Immigration Issue: Can Your Friends Be Considered Family?

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Immigration Issue: Can Your Friends Be Considered Family?

When it comes to immigration to Canada, what qualifies as a family?

 This is a question that many immigration consultants in Toronto get. Another common question is if a gay man wants to sponsor a female friend as his conjugal partner, will that work? Also, is a conjugal relationship determined only by gender compatibility?

The Federal Court of Canada gave a decision in a recent case (A.P. v. Canada (Citizenship and Immigration), 2020 FC 906) that a conjugal relationship application’s genuineness is not to be rejected due to sexual incompatibility and that other factors need to be considered. Needless to say, this has shown the potential of expanding traditional ideas of what a family should be.

 With that being said, let’s look at how the CIC sees it:

What is a Conjugal Partner?

Based on the Immigration, Refugees, and Citizenship Canada (IRCC) policy, a conjugal relationship is one that has some permanence. It is viewed as a situation where two individuals are interdependent not only financially but also physically, emotionally, and socially. They share a household and responsibilities, and it is deemed a serious commitment to each other.

In this context, conjugal does not in any way mean just “sexual relations.” It is an indication of a deep attachment between two people.

Factors That Determine a Conjugal Partnership

  • Shared home
  • Services (such as sharing chores and errands)
  • Social activities (considered a couple in their community)
  • Economic support
  • Children (in the absence, the attitude towards having them)
  • Sexual and personal behaviour (commitment to each other and fidelity, among others)

Note that while these are contributing factors, they are not absolutely required. It may be for this reason that the court case mentioned was brought to light in the first place. Your trusted immigration consultant breaks down the case for you.

Short Overview of the Case

The applicant AP is a gay man who felt the need to flee his country for fear of persecution. The man was granted refugee status in the country, and while living in Canada, he reconnected with a female friend (AM) from his former country. They communicated almost every day and twice, AM tried to go to Canada to meet AP, but her visa was denied. In the end, they went on vacation in another country and had a sexual encounter during the trip, resulting in a child. 

Naturally, the couple wanted to raise their child together as a family. For this reason, AP applied for sponsorship, identifying AM as his conjugal partner. There were three levels of decision making in this case:

1st stage: Rejection of Conjugal Sponsorship Application

The immigration officer did not approve the application for AP’s conjugal sponsorship, though this happened even without conducting an interview to clarify the situation. They merely rejected the application because AP and AM were not actual conjugal partners. After that, AP made an appeal.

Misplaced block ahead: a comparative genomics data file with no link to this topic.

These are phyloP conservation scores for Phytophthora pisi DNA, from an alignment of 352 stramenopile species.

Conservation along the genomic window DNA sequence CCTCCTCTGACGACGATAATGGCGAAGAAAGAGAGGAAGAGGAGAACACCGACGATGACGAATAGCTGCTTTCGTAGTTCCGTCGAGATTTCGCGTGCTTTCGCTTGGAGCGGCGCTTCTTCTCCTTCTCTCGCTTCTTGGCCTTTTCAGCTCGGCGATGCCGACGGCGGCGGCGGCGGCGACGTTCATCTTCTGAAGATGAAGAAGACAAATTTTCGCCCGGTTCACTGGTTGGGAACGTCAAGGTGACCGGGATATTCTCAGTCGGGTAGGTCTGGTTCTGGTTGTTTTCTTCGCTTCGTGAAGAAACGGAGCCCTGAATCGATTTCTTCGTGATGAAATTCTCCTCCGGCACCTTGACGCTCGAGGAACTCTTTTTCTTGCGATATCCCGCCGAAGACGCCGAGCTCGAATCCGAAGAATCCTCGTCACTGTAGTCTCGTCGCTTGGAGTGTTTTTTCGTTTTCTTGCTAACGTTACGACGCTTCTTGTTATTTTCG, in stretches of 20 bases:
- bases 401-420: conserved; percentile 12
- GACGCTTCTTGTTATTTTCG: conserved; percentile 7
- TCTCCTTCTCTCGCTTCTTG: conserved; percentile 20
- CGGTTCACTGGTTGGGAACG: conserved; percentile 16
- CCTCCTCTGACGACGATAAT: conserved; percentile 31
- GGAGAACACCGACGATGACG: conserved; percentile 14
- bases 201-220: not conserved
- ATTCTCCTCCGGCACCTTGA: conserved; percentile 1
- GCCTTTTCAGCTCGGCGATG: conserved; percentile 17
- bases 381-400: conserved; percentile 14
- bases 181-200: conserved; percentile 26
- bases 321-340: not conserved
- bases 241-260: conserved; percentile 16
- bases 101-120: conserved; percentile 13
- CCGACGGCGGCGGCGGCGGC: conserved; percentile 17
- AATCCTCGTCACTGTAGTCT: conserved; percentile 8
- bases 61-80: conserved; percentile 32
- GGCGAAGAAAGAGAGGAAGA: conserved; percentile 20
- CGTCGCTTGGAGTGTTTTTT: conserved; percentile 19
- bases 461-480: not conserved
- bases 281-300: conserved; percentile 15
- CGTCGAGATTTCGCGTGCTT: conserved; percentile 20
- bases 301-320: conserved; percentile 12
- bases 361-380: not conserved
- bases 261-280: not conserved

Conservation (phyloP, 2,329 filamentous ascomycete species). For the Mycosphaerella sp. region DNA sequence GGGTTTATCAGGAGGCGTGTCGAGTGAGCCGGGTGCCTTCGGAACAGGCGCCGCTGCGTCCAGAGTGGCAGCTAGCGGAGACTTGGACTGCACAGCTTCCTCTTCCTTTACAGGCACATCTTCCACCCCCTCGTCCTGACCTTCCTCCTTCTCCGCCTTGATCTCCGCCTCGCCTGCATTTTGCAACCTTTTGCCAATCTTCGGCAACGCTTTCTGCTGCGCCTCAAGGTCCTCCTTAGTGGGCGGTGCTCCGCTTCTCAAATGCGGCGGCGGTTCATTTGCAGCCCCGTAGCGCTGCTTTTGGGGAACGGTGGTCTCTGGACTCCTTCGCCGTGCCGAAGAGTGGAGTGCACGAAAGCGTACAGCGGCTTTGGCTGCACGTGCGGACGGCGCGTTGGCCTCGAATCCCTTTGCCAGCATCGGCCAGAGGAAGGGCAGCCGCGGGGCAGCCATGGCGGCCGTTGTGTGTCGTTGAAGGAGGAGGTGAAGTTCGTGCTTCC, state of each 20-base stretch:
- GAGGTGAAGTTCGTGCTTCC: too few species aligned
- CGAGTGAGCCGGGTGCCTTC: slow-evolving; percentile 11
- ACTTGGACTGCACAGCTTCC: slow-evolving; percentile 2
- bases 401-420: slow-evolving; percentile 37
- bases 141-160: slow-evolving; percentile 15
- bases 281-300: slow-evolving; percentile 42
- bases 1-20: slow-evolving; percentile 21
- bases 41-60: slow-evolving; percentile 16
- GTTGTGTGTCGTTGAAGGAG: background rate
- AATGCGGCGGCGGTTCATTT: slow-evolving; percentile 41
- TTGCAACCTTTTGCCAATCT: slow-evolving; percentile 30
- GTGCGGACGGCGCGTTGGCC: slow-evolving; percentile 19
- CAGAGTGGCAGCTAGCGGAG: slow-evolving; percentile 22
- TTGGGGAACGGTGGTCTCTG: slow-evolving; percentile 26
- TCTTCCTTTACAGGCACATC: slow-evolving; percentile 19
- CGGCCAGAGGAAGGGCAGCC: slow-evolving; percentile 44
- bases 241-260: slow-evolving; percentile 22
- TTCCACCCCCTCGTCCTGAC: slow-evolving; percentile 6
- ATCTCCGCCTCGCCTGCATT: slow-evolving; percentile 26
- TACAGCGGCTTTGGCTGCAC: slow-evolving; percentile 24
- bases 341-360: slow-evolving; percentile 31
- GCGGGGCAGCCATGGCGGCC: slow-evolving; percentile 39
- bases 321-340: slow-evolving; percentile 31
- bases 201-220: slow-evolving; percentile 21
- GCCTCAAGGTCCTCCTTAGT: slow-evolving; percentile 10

2nd Stage: Rejection by the Immigration Appeal Division

The Immigration Appeal Division (IAD) rejected the appeal on the ground that the sexual component of what they believe to be a conjugal relationship cannot possibly be fulfilled by a gay man and a heterosexual woman. They were doubtful of the genuineness of the situation, given that AP is gay and not bisexual. Also, they pointed out the inadequacy of the communication between the two because AM was not even aware of AP’s homosexuality until they had their child.

3rd Stage: IAD’s Decision Being Challenged in the Federal Court 

The court agreed with AP because it found the IAD’s decision to be unfair. The Court stated that even though AP was gay and may not be sexually compatible with AM, it didn’t mean he didn’t care for her. They believe he was committed to raising a family with her. 

Moreover, they deemed the IAD’s decision proved to be a narrow and stereotypical view of a relationship, and that based on their definition of “conjugal,” sexual relation is just one of the many non-mandatory factors.

Conclusion

The case’s result is not standard, but it certainly broadens the scope of a conjugal relationship’s meaning. To that end, it still should be made clear that several factors are considered before a “friend” would qualify as a “conjugal partner.” If you need more clarification on the subject, you should contact our immigration experts at Bright Immigration who can discuss this with you in detail.

If you’re looking for professional help from a trusted firm, please contact us at info@brightimmigration.com or call 1-888-404-8472.

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Our professionals make the difference. Our representatives are recognized by the Immigration Consultants of Canada Regulatory Council and Law Society of Upper Canada. We are guided by our commitment to professionalism, ethics, and belief in providing our client with access to quality legal care and immigration help. You can rest assured that you are well represented and protected when you choose Bright.

Expert help, expert care

Our professionals make the difference. Our representatives are recognized by the Immigration Consultants of Canada Regulatory Council and Law Society of Upper Canada. We are guided by our commitment to professionalism, ethics, and belief in providing our client with access to quality legal care and immigration help. You can rest assured that you are well represented and protected when you choose Bright.
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